The effectiveness of sakacin A, a bacteriocin produced by Lactobacillus sakei DSMZ 6333, was evaluated against epidemic clones of Listeria monocytogenes isolated from foodborne outbreaks; sakacin A activity was determined in ready-to-eat (RTE) foods, and a biopolymer was identified to deliver the bacteriocin onto a RTE food. Sakacin A demonstrated antimicrobial activity against epidemic clones of L. monocytogenes in food slurries. When sakacin A (50 mg/mL) was applied directly to experimentally inoculated turkey breast, populations of the most sensitive epidemic clone were reduced more than 2 log10 cfu/g after 3 weeks at 4C. Sakacin A-containing (1 mg/cm2) pullulan films demonstrated antimicrobial activity in vitro. When experimentally inoculated surfaces of turkey breast were treated with these pullulan films, L. monocytogenes populations were reduced 3 log10 cfu/g after 3 weeks under refrigerated storage. These results demonstrate the possibility of using sakacin A-containing-pullulan film to inhibit or reduce L. monocytogenes on the surface of a RTE food.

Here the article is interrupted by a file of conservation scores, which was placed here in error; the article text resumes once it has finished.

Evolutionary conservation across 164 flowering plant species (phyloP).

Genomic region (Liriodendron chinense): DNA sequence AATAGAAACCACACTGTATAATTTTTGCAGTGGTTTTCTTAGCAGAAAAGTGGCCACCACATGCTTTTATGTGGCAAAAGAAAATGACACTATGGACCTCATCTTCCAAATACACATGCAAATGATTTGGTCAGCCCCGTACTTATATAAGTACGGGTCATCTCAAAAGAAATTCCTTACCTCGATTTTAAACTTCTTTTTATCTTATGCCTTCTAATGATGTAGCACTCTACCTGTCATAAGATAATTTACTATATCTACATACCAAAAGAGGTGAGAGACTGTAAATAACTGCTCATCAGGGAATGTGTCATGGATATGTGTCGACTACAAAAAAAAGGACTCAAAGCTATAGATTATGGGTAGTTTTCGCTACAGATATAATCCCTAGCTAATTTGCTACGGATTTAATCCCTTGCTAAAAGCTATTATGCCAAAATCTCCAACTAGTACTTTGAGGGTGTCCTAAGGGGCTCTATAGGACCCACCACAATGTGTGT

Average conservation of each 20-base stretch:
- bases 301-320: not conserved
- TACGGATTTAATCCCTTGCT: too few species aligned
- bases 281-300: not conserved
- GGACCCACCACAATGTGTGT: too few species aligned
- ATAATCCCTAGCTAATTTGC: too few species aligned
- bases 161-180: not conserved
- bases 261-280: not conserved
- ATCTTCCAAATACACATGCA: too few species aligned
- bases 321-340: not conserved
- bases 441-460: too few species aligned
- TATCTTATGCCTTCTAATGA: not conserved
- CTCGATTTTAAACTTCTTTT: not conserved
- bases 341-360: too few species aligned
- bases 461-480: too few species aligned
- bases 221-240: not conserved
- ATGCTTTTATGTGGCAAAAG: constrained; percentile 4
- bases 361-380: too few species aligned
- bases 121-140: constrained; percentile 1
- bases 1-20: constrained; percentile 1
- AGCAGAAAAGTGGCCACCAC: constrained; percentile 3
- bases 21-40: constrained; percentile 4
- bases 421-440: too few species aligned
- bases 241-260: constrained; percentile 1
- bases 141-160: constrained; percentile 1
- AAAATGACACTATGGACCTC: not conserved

All Science Journal Classification (ASJC) codes
- Food Science